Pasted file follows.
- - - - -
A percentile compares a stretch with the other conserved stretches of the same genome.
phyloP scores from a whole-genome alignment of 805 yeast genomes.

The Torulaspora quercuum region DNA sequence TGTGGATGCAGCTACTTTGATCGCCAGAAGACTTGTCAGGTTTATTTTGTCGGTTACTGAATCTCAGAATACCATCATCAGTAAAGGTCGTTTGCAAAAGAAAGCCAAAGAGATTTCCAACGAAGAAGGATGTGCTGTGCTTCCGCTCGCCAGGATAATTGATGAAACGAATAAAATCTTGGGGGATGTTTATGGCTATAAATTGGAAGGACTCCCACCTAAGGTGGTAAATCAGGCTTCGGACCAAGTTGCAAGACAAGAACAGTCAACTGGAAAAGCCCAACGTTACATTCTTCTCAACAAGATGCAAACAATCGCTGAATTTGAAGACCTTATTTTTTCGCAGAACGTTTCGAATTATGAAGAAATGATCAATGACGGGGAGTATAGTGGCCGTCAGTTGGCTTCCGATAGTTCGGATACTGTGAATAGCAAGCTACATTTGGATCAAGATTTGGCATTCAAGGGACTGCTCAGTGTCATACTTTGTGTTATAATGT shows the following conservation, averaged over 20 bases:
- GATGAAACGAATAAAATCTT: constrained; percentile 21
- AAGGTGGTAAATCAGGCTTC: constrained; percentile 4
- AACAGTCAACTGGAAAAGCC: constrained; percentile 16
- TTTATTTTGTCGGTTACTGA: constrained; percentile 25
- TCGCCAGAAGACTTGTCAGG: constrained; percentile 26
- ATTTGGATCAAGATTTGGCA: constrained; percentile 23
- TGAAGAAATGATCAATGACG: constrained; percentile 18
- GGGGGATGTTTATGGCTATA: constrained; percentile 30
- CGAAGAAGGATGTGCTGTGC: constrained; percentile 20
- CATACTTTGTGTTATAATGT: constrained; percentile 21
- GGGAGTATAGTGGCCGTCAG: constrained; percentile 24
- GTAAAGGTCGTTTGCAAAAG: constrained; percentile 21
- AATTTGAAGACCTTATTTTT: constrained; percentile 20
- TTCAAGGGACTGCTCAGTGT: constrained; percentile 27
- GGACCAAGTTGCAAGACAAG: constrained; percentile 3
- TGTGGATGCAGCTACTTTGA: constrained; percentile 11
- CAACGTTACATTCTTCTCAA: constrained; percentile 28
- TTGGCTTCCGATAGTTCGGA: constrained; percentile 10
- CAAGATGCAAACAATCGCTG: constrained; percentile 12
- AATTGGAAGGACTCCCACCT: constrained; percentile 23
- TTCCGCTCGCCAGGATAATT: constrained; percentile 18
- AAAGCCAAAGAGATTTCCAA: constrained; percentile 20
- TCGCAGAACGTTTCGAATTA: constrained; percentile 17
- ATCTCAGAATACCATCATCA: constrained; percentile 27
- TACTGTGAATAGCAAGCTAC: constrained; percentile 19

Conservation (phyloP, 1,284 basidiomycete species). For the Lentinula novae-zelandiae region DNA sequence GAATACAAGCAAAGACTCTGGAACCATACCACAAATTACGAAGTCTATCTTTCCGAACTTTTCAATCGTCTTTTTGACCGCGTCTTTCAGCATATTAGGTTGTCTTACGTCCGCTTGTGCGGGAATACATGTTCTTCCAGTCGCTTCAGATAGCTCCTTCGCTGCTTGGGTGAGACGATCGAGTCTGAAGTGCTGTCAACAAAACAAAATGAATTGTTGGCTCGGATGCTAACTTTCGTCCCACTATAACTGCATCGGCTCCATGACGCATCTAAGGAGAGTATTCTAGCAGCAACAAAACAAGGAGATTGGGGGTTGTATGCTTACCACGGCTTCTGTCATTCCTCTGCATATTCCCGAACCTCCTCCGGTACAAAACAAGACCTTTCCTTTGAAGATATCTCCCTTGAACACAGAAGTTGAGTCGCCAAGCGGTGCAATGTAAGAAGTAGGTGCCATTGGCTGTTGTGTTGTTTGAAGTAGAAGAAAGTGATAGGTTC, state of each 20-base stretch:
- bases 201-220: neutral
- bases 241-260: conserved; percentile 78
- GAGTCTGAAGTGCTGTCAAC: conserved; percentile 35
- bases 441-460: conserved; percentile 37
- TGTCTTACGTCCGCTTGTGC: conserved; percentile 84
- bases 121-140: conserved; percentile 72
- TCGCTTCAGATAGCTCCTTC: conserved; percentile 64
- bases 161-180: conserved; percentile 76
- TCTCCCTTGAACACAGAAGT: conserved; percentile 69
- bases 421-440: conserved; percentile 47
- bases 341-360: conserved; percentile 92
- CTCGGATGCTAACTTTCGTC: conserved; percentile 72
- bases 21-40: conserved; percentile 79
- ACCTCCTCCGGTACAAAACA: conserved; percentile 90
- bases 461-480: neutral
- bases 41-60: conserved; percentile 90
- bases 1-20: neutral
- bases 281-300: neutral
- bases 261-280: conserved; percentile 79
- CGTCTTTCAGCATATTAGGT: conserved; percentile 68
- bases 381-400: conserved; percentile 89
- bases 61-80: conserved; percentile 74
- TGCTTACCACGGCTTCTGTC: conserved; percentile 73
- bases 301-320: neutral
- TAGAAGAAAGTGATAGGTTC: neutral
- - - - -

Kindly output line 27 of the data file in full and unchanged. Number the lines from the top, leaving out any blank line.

- ATCTCAGAATACCATCATCA: constrained; percentile 27